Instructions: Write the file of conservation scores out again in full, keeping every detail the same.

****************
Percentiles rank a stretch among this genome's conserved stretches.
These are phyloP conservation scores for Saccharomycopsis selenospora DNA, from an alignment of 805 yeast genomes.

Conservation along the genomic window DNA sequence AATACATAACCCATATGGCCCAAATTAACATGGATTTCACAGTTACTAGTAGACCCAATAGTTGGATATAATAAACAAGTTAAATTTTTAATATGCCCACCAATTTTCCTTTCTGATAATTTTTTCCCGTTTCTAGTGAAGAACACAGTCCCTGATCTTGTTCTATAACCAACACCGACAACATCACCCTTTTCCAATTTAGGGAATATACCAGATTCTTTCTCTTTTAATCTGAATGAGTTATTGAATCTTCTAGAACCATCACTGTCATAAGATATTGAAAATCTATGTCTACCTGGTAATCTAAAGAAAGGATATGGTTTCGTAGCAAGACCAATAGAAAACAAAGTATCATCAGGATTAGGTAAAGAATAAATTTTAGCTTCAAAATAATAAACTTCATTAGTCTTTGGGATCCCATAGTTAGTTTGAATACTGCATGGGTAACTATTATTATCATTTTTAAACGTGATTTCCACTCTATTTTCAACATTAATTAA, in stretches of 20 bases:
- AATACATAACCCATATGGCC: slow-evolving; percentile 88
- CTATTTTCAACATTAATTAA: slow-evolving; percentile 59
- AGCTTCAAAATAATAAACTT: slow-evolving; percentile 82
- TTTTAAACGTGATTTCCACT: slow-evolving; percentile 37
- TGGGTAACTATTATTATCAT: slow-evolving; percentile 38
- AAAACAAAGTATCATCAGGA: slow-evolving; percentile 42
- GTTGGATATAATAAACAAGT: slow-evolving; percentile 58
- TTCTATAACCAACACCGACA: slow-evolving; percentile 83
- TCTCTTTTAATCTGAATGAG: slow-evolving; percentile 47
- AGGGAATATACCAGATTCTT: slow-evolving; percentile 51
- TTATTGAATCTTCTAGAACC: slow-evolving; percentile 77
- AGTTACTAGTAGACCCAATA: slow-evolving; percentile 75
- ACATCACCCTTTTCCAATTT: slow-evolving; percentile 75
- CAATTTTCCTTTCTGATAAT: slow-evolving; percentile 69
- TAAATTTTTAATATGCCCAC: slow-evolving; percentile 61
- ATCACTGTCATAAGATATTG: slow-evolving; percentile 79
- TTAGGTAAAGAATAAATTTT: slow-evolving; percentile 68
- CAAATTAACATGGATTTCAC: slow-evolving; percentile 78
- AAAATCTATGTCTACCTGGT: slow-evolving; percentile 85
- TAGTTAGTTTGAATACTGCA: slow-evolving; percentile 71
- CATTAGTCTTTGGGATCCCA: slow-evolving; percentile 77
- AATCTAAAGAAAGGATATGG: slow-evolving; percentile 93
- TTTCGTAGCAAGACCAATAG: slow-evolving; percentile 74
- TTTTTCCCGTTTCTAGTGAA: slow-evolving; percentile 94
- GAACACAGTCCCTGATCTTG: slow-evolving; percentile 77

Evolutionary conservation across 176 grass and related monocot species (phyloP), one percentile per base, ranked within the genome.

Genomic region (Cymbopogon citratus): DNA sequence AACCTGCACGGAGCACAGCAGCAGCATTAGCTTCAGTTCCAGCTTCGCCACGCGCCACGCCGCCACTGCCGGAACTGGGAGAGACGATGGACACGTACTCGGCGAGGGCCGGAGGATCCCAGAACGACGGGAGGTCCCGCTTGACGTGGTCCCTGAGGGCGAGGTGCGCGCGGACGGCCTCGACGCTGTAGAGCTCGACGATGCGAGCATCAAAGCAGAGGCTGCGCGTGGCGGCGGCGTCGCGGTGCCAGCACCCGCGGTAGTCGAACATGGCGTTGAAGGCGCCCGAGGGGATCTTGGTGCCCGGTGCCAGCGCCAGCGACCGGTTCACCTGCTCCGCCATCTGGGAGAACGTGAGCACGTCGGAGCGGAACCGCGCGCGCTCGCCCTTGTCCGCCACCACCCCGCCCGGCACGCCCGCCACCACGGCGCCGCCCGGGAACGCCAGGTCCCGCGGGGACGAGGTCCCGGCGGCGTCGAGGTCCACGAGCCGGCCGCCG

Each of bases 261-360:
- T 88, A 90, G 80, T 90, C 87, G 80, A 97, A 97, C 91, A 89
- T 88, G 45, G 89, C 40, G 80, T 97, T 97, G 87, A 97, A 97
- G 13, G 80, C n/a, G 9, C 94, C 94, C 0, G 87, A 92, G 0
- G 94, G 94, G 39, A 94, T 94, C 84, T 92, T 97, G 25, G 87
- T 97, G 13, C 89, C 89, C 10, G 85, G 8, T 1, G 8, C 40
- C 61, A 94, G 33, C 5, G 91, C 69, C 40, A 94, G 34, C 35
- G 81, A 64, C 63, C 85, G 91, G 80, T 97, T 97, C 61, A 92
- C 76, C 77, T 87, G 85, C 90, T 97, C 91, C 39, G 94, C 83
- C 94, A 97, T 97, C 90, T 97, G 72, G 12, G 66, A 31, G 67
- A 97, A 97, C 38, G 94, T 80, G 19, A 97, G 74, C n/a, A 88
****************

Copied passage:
Percentiles rank a stretch among this genome's conserved stretches.
These are phyloP conservation scores for Saccharomycopsis selenospora DNA, from an alignment of 805 yeast genomes.

Conservation along the genomic window DNA sequence AATACATAACCCATATGGCCCAAATTAACATGGATTTCACAGTTACTAGTAGACCCAATAGTTGGATATAATAAACAAGTTAAATTTTTAATATGCCCACCAATTTTCCTTTCTGATAATTTTTTCCCGTTTCTAGTGAAGAACACAGTCCCTGATCTTGTTCTATAACCAACACCGACAACATCACCCTTTTCCAATTTAGGGAATATACCAGATTCTTTCTCTTTTAATCTGAATGAGTTATTGAATCTTCTAGAACCATCACTGTCATAAGATATTGAAAATCTATGTCTACCTGGTAATCTAAAGAAAGGATATGGTTTCGTAGCAAGACCAATAGAAAACAAAGTATCATCAGGATTAGGTAAAGAATAAATTTTAGCTTCAAAATAATAAACTTCATTAGTCTTTGGGATCCCATAGTTAGTTTGAATACTGCATGGGTAACTATTATTATCATTTTTAAACGTGATTTCCACTCTATTTTCAACATTAATTAA, in stretches of 20 bases:
- AATACATAACCCATATGGCC: slow-evolving; percentile 88
- CTATTTTCAACATTAATTAA: slow-evolving; percentile 59
- AGCTTCAAAATAATAAACTT: slow-evolving; percentile 82
- TTTTAAACGTGATTTCCACT: slow-evolving; percentile 37
- TGGGTAACTATTATTATCAT: slow-evolving; percentile 38
- AAAACAAAGTATCATCAGGA: slow-evolving; percentile 42
- GTTGGATATAATAAACAAGT: slow-evolving; percentile 58
- TTCTATAACCAACACCGACA: slow-evolving; percentile 83
- TCTCTTTTAATCTGAATGAG: slow-evolving; percentile 47
- AGGGAATATACCAGATTCTT: slow-evolving; percentile 51
- TTATTGAATCTTCTAGAACC: slow-evolving; percentile 77
- AGTTACTAGTAGACCCAATA: slow-evolving; percentile 75
- ACATCACCCTTTTCCAATTT: slow-evolving; percentile 75
- CAATTTTCCTTTCTGATAAT: slow-evolving; percentile 69
- TAAATTTTTAATATGCCCAC: slow-evolving; percentile 61
- ATCACTGTCATAAGATATTG: slow-evolving; percentile 79
- TTAGGTAAAGAATAAATTTT: slow-evolving; percentile 68
- CAAATTAACATGGATTTCAC: slow-evolving; percentile 78
- AAAATCTATGTCTACCTGGT: slow-evolving; percentile 85
- TAGTTAGTTTGAATACTGCA: slow-evolving; percentile 71
- CATTAGTCTTTGGGATCCCA: slow-evolving; percentile 77
- AATCTAAAGAAAGGATATGG: slow-evolving; percentile 93
- TTTCGTAGCAAGACCAATAG: slow-evolving; percentile 74
- TTTTTCCCGTTTCTAGTGAA: slow-evolving; percentile 94
- GAACACAGTCCCTGATCTTG: slow-evolving; percentile 77

Evolutionary conservation across 176 grass and related monocot species (phyloP), one percentile per base, ranked within the genome.

Genomic region (Cymbopogon citratus): DNA sequence AACCTGCACGGAGCACAGCAGCAGCATTAGCTTCAGTTCCAGCTTCGCCACGCGCCACGCCGCCACTGCCGGAACTGGGAGAGACGATGGACACGTACTCGGCGAGGGCCGGAGGATCCCAGAACGACGGGAGGTCCCGCTTGACGTGGTCCCTGAGGGCGAGGTGCGCGCGGACGGCCTCGACGCTGTAGAGCTCGACGATGCGAGCATCAAAGCAGAGGCTGCGCGTGGCGGCGGCGTCGCGGTGCCAGCACCCGCGGTAGTCGAACATGGCGTTGAAGGCGCCCGAGGGGATCTTGGTGCCCGGTGCCAGCGCCAGCGACCGGTTCACCTGCTCCGCCATCTGGGAGAACGTGAGCACGTCGGAGCGGAACCGCGCGCGCTCGCCCTTGTCCGCCACCACCCCGCCCGGCACGCCCGCCACCACGGCGCCGCCCGGGAACGCCAGGTCCCGCGGGGACGAGGTCCCGGCGGCGTCGAGGTCCACGAGCCGGCCGCCG

Each of bases 261-360:
- T 88, A 90, G 80, T 90, C 87, G 80, A 97, A 97, C 91, A 89
- T 88, G 45, G 89, C 40, G 80, T 97, T 97, G 87, A 97, A 97
- G 13, G 80, C n/a, G 9, C 94, C 94, C 0, G 87, A 92, G 0
- G 94, G 94, G 39, A 94, T 94, C 84, T 92, T 97, G 25, G 87
- T 97, G 13, C 89, C 89, C 10, G 85, G 8, T 1, G 8, C 40
- C 61, A 94, G 33, C 5, G 91, C 69, C 40, A 94, G 34, C 35
- G 81, A 64, C 63, C 85, G 91, G 80, T 97, T 97, C 61, A 92
- C 76, C 77, T 87, G 85, C 90, T 97, C 91, C 39, G 94, C 83
- C 94, A 97, T 97, C 90, T 97, G 72, G 12, G 66, A 31, G 67
- A 97, A 97, C 38, G 94, T 80, G 19, A 97, G 74, C n/a, A 88